The idea is to make registration more accessible to voters.
I am however not convinced of the wisdom of this experiment.
Malls are not insulated from politics.
Far from it.
Owners of malls are among the most politically-charged animals in this land.
They contribute millions of pesos to candidates during elections.
Owners of malls belong to the economic elite, who have vast, protectionistÂ interests in the outcome of our elections.
Thus, holding a political activity directly related to the elections inside malls, to my mind, is a risky idea that may threaten the integrity of the voting, if not the registration processes.
Second, malls are frequented by the moneyed people.
It may be argued that ordinary people flock to the malls.
But these type of ordinary people are ones with disposable money in their pockets.
They are people who can afford Jollibee.
What about those who canâ€™t?
What about those who belong to the lowest economic class, who are hardly welcome inside the malls owing to the plain absence of money to patronize the shops?
Where will they register?
Not only is the Comelec opening satellite offices in various malls to accommodate qualified voters for biometrics registration.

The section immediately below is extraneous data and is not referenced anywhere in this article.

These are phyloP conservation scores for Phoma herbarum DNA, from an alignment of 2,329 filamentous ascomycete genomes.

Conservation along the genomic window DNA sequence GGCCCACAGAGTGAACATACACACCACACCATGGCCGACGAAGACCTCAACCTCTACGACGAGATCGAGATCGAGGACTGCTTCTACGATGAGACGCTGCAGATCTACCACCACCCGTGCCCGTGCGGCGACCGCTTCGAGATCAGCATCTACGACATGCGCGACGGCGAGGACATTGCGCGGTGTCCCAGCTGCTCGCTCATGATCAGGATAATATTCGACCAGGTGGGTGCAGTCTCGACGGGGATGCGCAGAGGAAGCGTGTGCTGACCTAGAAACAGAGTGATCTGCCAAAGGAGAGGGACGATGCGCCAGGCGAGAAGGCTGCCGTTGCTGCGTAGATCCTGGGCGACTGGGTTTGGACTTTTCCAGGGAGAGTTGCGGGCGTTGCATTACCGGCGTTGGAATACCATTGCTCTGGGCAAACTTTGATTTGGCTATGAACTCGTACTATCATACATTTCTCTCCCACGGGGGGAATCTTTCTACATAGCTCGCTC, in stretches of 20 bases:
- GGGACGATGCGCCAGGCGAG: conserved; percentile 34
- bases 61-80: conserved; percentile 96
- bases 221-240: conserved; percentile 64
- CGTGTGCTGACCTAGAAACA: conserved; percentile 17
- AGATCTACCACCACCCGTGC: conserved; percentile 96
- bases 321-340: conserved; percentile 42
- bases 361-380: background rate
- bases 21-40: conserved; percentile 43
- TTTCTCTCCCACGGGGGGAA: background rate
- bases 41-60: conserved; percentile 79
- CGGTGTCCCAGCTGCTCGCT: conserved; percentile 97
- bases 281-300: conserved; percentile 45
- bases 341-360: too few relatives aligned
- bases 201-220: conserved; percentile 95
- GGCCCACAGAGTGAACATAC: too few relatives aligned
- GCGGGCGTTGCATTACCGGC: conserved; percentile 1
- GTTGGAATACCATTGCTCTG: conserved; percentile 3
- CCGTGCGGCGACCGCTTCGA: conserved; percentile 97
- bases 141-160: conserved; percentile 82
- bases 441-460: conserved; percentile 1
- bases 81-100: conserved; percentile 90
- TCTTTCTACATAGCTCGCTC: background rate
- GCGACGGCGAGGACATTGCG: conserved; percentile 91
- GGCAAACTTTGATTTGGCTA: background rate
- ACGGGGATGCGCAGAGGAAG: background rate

There is also a plan to allow voters to cast their ballots in shopping malls in next yearâ€™s polls.
This is all the more dangerous.
A mall owner tycoon who has his choice of candidate, to protect his own economic interest, can regulate all its malls in a way that the voting process tilts for or against a candidate.
A mall is private property.
Since it is private property, it is susceptible to private control.
It can be made less transparent, for instance,Â by preventing media from entering, precisely because it is private property.
The entry of people can be regulated.
Those voting for a candidate favored by the mall owner, upon connivance with the candidate and his cohorts,Â will be allowed easy entry.
Supporters or voters of the other camp will be given a difficult time.
This can happen precisely because it is a controlled environment.
I donâ€™t think it is a good idea to conduct a very sensitive political exercise within the confines of private property that is subject to the private owner withÂ his own private agenda.
The electoral processes are only democratic when they are held in a free and fair atmosphere.
A conducive atmosphere requires vastly credible system, one that is unbiased, balanced, characterized by independence, with full access to the mass media
Anything less is suspect. (By Atty. Jay I. Dejaresco)